HP TouchPad Running WebOS
HP is a big company that tries lots of things and is really successful in a few, like sales of printers and ink cartridges and computers. One of its failures was an attempt to counter the Android/iOS duopoly with its 2011 purchase of what was left of the company who made PalmOS. HP renamed it WebOS, launched a tablet called the TouchPad (see figure at left, sourced from TechFever), and then shut down the entire project after just six months of poor sales and poor reviews. I knew there was trouble when an HP vp was scheduled to speak about WebOS at a Linux conference I was attending, but then the topic was changed last-minute to something else.
WebOS was sold to LG, who now uses it in some of their smartTVs. There is, of course, the open source version of WebOS at http://www.openwebosproject.org, sponsored by LG; the last post, however, on the user forum was made more than a year ago.
A sad story for those of us who survived the 1990s with our beloved Palm Pilots -- beloved because those diminutive devices did things that today's hyper-marketed Android and iOS devices still can't.
When HP sold off the remaining inventory of TouchPads for $99, I ordered one through a local big box store, but the order was never confirmed. Earlier this year, I searched eBay and found one that was never unopened. When it arrived at my home, I was so in awe of the last ever "PalmOS" portable device that I left the box unopened for months.
I finally opened it for my birthday. The packaging is very nicely done by HP, the sort of thing they normally reserve for their high-end laptops. The tablet is standard by today's design norms: 10" screen, power and volume buttons, microUSB, and a physical home button.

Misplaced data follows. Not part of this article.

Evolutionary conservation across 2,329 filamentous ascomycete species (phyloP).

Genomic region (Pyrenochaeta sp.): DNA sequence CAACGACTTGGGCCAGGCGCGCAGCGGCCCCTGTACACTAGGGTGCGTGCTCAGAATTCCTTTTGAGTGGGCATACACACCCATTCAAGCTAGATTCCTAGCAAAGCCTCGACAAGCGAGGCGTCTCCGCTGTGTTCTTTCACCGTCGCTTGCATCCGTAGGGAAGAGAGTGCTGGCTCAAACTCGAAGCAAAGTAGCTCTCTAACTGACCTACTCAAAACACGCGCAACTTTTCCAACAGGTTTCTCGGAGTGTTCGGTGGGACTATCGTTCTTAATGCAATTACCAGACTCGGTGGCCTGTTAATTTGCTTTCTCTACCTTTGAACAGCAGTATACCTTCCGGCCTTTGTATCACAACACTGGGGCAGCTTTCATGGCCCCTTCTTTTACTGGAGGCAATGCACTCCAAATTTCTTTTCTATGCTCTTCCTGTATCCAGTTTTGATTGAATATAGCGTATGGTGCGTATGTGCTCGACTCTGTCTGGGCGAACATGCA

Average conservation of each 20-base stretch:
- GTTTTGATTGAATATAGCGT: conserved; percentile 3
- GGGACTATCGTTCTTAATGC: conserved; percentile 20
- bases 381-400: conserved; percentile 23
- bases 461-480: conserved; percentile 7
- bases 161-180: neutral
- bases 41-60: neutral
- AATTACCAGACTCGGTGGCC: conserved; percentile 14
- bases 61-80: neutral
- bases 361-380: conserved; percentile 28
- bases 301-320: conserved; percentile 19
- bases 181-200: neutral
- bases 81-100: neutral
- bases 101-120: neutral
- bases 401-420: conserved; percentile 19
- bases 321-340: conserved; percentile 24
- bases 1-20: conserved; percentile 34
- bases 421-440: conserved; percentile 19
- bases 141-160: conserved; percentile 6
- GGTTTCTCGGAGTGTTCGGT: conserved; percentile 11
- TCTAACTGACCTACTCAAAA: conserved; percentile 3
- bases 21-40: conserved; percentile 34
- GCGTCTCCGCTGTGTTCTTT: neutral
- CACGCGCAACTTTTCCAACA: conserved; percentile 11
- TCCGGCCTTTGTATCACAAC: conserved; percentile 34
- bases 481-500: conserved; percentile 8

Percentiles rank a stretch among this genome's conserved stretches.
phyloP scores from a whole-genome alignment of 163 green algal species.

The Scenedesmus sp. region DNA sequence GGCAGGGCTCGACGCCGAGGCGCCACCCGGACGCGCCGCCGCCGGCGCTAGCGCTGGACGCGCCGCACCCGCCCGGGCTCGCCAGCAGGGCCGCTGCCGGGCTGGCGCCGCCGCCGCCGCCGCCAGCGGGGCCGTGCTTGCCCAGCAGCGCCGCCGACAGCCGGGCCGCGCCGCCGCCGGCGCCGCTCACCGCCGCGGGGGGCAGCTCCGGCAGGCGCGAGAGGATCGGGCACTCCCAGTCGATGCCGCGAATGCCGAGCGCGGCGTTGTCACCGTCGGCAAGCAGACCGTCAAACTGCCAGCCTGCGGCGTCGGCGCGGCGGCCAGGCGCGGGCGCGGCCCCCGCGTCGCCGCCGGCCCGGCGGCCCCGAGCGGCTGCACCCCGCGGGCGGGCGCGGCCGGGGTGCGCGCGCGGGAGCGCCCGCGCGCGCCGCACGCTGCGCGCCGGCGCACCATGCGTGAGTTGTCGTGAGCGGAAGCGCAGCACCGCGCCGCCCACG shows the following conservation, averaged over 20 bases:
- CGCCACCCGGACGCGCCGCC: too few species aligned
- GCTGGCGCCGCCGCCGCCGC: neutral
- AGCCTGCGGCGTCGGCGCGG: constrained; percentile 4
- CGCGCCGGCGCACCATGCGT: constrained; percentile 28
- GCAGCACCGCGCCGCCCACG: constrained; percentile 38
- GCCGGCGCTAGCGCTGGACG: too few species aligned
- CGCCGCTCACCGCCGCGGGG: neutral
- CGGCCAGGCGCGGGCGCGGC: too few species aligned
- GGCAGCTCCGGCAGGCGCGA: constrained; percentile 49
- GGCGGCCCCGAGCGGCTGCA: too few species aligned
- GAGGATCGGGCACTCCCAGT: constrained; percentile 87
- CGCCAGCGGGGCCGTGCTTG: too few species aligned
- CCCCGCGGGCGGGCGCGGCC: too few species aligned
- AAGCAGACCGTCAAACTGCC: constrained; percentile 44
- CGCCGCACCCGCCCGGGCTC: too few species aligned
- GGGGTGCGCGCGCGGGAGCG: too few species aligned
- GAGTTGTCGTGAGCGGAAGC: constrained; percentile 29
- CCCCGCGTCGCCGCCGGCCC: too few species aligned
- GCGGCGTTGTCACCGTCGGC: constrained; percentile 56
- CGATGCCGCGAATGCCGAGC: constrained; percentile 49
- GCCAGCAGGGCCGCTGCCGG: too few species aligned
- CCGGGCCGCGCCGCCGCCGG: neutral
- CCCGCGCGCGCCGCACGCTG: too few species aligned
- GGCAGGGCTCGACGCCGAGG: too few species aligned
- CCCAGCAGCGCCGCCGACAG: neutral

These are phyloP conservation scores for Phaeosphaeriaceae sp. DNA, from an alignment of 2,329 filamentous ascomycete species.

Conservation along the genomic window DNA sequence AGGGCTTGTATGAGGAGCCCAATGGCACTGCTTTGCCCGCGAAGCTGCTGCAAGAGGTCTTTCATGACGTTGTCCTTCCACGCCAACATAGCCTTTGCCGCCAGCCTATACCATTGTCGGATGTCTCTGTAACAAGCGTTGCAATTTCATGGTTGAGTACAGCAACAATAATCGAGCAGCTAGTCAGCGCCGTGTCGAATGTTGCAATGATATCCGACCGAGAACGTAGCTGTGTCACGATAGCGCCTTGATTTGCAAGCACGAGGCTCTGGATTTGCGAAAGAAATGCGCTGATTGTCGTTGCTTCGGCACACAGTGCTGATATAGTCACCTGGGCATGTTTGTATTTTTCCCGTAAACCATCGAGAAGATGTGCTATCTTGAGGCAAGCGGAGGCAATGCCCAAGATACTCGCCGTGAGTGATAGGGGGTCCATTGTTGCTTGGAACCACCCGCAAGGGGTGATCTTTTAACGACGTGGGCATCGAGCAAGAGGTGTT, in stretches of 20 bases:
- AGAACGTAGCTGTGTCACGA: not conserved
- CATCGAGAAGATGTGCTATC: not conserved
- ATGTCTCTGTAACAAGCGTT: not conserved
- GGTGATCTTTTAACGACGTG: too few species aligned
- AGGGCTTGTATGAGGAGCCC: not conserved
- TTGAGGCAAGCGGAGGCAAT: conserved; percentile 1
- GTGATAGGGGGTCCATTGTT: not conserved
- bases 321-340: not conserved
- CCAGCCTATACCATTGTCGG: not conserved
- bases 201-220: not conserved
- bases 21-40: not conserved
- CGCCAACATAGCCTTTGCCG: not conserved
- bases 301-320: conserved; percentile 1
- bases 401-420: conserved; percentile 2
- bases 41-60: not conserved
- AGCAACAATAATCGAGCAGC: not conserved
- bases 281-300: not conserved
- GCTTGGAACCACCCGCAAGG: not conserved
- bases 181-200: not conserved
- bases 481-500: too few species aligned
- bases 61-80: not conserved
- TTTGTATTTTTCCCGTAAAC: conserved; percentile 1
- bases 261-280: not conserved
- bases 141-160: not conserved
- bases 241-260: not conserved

It is unusual in a few areas. The USB charger is round, like a cylinder, and the USB cable featured a large chrome dot to indicate how it should be plugged into the tablet. The table is heavy, the heaviest I've ever held.
When it came to start the TouchPad, it asked me for the language I prefer and then attempted to contact HP's severs to set up the account and complete the startup. And this is where I say, "The tablet is frozen in time." HP no longer operates the servers, and from the name of the operating system ("WebOS") this was to be a cloud-connected device. HP named the first release of Web0s "v3.0", perhaps as a tip of the hat to PalmOS.
Fortunately, the wizkids on the intertubes developed a workaround that involves a fair amount of work to fool the device into starting without contacting HP's servers. See http://forums.webosnation.com/hp-touchpad/317164-activation-bypass-touchpad.html. It worked, and I can now examine the contents of the abandoned device.
WebOS introduced to the UX world the concept of cards, which has since been adopted by Google in its Web pages and in Android. Press the Home button to see a carousel of cards showing the current state of every running app. (See figure below, sourced from Daily Tech.) Then flick through them to get to the app you want. Press the Home button a second time to access the launcher, which lists all the apps available on the tablet. Apps are written in Enyo, now an HMTL5 framework for all devices (see http://enyojs.com).
In some ways, the tablet is modern, despite being five years old. It has bluetooth and Wifi, it can connect to services like Dropbox and Exchange. Other specs are definitely 2011-ish:
- 1024×768 resolution
- 1.3-megapixel front-facing camera
- dual-core 1.2GHz Qualcomm Snapdragon
- 32GB operating RAM, 29GB available
But otherwise it frozen: no software can be updated, nor can the OS be updated by HP. The online backup system is, naturally, non-functional. Well, there is an exception. Clever users have been able to install Android, and so keep the deice functional. I won't, as I want a record of this unique device; it is w-a-y too old and heavy to replace the lithe Android tablets I use today.
In the end, I was disappointed by the TouchPad. It is almost too heavy to hold, its reliance on HP servers an Achilles Heel (even if WebOS had broken through to success), and I actually did not care for the WebOS interface. (A better one is Blackberry's OS interface.)